The real cost of the Grand Prix


By Tully Bates and Felicity Whitworth

MELBOURNE — The Victorian government has invested over $1 million in an advertising campaign which promotes the economic and social benefits of a Grand Prix in Albert Park. This amounts to a campaign of gross misinformation, given the lack of an independent economic cost-benefit analysis or an environmental impact statement.

Overseas experience indicates that, contrary to the Albert Park proposal, the most cost effective circuits are purpose-built permanent circuits or circuits built on abandoned, unused and degraded sites where the circuit increases the real net value of the site.

Of the alternative sites suggested for the Grand Prix, Sandown race track falls into the former, and the Docklands into the latter, category. Total costs over five years (including track and infrastructure costs and annual set-up costs) were estimated as $27.5 million for Sandown, $90 million for Docklands and $120 million for Albert Park.

Conversion of Albert Park to a race track will involve the construction of a new 5.26 kilometre circuit to replace existing park roads, extensive modifications to the park, such as the felling of more than 1000 trees and the reorganisation of sports fields and facilities.

By March, the Victorian government had already committed $45 million of public funds for race infrastructure and park modifications. It is believed that this amount does not cover the cost of the new permanent pit building or costs incurred by water, gas and electrical authorities.

A relatively long circuit for temporary use within a public park will involve high safety barrier and spectator fencing costs, and high annual erection, dismantling and surface restoration costs — estimated by the motor sport industry to be $12-15 million.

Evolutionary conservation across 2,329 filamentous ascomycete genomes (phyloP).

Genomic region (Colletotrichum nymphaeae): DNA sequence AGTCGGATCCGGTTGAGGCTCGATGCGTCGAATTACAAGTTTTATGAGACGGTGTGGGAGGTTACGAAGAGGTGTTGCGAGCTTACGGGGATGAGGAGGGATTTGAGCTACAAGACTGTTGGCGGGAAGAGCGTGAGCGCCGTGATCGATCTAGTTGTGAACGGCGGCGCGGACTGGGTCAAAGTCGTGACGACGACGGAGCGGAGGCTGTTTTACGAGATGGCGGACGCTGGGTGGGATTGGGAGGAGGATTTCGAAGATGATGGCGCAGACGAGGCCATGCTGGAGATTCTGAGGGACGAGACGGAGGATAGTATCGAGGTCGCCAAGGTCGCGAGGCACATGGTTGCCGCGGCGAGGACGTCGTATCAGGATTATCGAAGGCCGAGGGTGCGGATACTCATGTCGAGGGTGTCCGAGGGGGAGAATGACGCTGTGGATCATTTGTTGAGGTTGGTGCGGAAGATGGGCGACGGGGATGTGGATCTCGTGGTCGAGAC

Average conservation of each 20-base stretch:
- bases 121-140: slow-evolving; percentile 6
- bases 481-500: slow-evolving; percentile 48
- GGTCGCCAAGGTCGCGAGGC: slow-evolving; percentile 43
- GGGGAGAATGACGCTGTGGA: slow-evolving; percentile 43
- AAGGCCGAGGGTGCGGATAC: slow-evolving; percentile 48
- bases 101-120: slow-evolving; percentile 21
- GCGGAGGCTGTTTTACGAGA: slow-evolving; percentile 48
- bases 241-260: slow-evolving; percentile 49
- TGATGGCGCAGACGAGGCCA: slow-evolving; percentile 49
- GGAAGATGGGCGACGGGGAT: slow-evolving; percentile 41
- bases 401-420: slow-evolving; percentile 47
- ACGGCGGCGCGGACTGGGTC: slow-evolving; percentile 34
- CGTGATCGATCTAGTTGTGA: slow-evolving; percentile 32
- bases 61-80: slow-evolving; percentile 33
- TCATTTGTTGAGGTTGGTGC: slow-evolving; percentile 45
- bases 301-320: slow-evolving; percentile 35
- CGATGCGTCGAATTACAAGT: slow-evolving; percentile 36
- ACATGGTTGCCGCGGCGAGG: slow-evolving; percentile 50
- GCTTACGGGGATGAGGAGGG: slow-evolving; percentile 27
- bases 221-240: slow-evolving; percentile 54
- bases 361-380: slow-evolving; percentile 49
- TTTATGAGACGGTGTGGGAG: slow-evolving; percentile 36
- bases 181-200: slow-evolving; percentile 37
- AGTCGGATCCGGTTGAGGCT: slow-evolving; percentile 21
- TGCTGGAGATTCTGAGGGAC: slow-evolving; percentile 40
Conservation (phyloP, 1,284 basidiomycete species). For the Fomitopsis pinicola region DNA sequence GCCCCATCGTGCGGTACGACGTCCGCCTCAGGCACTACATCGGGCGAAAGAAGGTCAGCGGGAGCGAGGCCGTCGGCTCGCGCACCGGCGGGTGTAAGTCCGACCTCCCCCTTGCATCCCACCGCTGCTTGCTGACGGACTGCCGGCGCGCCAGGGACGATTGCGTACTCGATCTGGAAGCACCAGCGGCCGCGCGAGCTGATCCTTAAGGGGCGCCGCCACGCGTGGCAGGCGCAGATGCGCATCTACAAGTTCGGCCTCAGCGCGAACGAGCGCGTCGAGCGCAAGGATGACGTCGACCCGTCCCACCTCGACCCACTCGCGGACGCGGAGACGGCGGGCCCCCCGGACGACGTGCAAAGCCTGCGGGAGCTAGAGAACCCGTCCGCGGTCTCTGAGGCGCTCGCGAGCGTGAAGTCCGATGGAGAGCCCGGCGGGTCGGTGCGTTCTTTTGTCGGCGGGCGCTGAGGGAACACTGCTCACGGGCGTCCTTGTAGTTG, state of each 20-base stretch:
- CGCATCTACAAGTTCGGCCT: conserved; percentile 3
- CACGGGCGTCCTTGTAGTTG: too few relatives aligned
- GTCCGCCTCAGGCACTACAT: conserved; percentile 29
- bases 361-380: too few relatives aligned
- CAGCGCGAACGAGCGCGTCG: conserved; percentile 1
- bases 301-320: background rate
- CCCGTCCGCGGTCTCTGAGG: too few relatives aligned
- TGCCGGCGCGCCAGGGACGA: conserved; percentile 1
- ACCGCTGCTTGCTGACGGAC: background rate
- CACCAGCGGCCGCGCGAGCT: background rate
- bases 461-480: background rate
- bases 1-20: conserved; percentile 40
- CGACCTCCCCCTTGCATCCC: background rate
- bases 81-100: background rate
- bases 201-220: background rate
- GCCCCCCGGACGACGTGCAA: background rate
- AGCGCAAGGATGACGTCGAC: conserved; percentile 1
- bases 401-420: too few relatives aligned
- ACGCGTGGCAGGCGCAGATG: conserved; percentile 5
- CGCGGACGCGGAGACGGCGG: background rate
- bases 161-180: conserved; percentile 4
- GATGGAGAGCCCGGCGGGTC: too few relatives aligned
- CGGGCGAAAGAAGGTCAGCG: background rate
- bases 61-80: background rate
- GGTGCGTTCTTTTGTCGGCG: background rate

There has been no independent analysis to show that the Grand Prix will be a bonanza for tourism, jobs or local business.

A Price Waterhouse examination of the 1992 Adelaide event found that the race directly generated the equivalent of only 96 full-time jobs, attracted only 2100 international visitors who otherwise would not have visited Adelaide and provided immediate positive effects to only 16% of Adelaide businesses. The SA government gained only an estimated $1 million extra in taxation revenue while subsidising the race to the tune of over $5 million.

Economic benefits to the state depend on additional expenditure by out-of-state visitors and corporations. However, Melbourne cannot expect as many interstate visitors as Adelaide because a high percentage of interstate visitors to the Adelaide Grand Prix (53% in 1992) came from Victoria. It is unlikely that SA, with a population less than one-third of Victoria's, will supply an equivalent number of visitors to a Melbourne Grand Prix.

While the Melbourne race may attract more patrons, 70-80% are expected to be Victorians, whose expenditure is not a net benefit to the state economy. Melbourne cannot assume that the same proportion of revenue from sponsorship, naming rights and corporate package sales will come from out-of-state companies, or be expenditure that would not have otherwise occurred in Victoria.

The SA taxpayer has subsidised losses totalling possibly as much as $25 million over the last four races alone. The Indy car race has cost the Queensland taxpayer $70 million in its first four years. The Eastern Creek Raceway has cost the NSW government over $88 million.

Among the eight Formula One Grand Prix circuits established since 1985, only two countries — Hungary and Australia — have chosen to do this solely with taxpayers' money. All others have used private investment and private promoters.

The above does not even begin to address the environmental and social costs of a Grand Prix sited in a city park. These include noise, traffic congestion, pollution, loss of public space and facilities traditionally used for sport and recreation, and the removal of 1000 trees to allow for the construction of a permanent track and pit building which will physically and visually carve the major area of parkland in half.
[Information for this article was obtained from the Save Albert Park community campaign fact sheets].